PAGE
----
Nothing Fake About It – Orange County’s Masterful Forgery Defense Attorney

All across the state of California, the crime of forgery is furiously prosecuted and it is imperative to get in contact with a defense attorney as soon as possible. Essentially, forgery is charged when an individual creates a fake document, illegally makes altercations to a document, or signs another individual’s name with the intention of stealing money, goods, and services.

Penalties for forgery can be a harsh reality that you do not want to face alone. Attorney Michael Marley of Marley Law Firm is a well-known Forgery Defense Attorney that embodies the tenacity to get the results you need. Marley is known for the aggressive, zealous representation of his clients at every stage of the case. For a free consultation, simply fill out a form on our Contact Page or call us at (949) 726-6000.

The Right Forgery Attorney with the Right Defense Strategies

Forgery cases can be complicated to defend, but with our vast knowledge of the subject, we can help you get the defense you need. Strategies vary from case to case, but a commonality in defense between them comes down to three things:

Permission – This defense simply implies that the true owner gave the individual that signed it permission, either verbal or written, to in fact sign the document in question. Providing context to the case could persuade a judge or jury that there was no intent to commit forgery.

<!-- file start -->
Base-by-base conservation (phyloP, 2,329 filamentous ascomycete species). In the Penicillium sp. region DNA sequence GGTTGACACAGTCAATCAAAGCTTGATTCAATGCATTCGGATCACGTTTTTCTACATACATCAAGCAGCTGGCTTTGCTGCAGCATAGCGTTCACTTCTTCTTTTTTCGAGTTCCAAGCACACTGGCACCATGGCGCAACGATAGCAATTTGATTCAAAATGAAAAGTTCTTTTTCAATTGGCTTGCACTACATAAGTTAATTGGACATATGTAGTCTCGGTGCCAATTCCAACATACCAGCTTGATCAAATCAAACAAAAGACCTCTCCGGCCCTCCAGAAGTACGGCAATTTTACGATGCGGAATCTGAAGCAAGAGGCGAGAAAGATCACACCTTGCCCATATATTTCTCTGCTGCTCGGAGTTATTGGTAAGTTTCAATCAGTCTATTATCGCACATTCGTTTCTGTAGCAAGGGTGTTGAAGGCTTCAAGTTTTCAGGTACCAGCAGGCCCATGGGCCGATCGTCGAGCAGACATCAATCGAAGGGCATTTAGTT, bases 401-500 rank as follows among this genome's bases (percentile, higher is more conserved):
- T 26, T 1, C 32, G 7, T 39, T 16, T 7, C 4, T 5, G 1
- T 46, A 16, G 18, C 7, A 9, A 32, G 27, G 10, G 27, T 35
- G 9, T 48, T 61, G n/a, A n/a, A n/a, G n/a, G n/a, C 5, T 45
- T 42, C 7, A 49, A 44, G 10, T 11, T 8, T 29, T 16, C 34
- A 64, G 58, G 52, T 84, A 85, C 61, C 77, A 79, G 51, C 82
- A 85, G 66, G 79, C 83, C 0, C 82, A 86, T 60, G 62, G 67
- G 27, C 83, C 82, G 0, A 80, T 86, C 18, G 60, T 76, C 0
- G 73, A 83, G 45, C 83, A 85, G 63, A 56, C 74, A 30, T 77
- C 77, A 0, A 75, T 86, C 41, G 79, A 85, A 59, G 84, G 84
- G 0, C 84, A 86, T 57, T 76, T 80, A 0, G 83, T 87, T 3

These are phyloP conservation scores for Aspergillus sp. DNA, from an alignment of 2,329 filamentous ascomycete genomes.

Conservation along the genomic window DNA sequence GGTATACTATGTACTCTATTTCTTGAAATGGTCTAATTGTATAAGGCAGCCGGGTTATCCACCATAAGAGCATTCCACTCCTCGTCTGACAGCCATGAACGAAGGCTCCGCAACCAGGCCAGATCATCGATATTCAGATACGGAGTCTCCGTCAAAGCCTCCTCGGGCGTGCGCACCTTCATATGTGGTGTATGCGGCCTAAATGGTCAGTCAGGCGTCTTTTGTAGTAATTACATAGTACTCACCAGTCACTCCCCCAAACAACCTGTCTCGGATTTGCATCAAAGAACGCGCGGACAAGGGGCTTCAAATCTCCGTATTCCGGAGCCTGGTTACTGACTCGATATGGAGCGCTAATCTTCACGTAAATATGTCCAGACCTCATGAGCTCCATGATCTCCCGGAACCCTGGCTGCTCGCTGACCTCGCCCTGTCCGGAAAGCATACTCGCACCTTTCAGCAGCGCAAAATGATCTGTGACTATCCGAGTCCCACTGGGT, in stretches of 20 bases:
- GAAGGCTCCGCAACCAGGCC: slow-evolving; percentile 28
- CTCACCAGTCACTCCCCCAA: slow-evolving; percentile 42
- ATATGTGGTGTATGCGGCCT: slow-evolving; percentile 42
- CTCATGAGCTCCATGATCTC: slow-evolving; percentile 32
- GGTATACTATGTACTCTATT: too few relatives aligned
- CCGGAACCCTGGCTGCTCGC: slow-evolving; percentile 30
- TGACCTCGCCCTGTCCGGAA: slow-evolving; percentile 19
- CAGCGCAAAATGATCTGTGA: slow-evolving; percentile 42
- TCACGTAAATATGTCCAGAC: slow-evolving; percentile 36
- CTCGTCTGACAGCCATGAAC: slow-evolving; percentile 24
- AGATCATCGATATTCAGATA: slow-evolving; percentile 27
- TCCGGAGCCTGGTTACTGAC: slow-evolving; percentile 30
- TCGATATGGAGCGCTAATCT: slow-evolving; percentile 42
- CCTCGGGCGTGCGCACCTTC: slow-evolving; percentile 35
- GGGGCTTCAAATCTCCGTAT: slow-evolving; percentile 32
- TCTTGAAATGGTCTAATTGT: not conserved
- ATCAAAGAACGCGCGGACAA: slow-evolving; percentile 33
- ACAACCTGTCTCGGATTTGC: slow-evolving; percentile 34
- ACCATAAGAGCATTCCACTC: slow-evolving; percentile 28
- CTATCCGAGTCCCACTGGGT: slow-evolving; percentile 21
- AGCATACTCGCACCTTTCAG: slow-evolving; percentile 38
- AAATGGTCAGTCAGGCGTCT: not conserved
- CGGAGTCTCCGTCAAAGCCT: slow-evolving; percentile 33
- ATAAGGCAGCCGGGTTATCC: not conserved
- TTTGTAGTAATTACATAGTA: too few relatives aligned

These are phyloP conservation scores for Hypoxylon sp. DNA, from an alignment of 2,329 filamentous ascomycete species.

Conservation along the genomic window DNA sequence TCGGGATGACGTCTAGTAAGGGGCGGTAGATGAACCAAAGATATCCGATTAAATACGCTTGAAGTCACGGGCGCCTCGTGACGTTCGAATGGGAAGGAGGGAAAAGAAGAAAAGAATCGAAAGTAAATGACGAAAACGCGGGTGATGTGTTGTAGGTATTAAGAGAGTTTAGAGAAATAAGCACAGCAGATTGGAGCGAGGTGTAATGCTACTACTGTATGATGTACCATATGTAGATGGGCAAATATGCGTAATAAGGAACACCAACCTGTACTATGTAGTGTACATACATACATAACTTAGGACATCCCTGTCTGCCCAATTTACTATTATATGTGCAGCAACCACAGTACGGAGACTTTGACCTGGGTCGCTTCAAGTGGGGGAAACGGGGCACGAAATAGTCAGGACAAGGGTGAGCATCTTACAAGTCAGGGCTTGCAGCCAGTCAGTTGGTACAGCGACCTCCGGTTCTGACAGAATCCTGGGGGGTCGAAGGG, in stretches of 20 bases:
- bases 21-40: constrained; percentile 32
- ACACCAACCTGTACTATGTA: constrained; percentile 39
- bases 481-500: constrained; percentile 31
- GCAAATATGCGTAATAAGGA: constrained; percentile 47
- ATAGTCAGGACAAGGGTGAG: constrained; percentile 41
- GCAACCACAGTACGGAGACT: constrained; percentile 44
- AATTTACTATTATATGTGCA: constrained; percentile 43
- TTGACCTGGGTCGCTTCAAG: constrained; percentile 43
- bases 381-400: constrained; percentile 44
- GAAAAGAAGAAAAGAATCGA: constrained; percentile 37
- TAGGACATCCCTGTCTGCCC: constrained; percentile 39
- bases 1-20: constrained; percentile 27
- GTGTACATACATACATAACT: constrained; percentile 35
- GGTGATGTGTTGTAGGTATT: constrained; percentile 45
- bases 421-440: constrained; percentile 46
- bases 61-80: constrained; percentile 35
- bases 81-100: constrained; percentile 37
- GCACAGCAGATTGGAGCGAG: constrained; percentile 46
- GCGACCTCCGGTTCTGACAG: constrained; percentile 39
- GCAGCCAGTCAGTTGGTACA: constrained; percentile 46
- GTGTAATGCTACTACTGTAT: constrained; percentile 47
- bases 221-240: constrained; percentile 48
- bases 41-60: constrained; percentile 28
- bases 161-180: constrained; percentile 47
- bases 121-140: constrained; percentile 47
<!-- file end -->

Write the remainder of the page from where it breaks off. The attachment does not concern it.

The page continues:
Lack of passing of the item – One of the elements of the offense is the forged is “passed” or “uttered” to another person. The mere writing of the document is not a complete forgery.

Lack of intent – The defense can prove that the accused did not act willfully or purposefully to commit the crime of forgery, thus proving them innocent.

Penalties of a Conviction

Being a “wobbler” offense (can be considered a misdemeanor or a felony), the penalties vary greatly. Factors that play into the calculation of penalties include the suspect’s criminal record, the amount of the loss, and the age or status of the victim.

If the crime is charged as a misdemeanor, then the maximum penalty is a year in jail and a fine of $1000. However, if the case is filed as a felony, then the penalty can be on the more severe side. Passing a forged check that is more than $400 can result in a three-year prison sentence and a $10,000 fine. However, the felony sentence can be increased based on the amount of loss or the prior record of the suspect.

Disclaimer: The information on this website is for general information purposes only. Nothing on this site should be taken as legal advice for any individual case or situation. This information is not intended to create, and receipt or viewing does not constitute an attorney-client relationship

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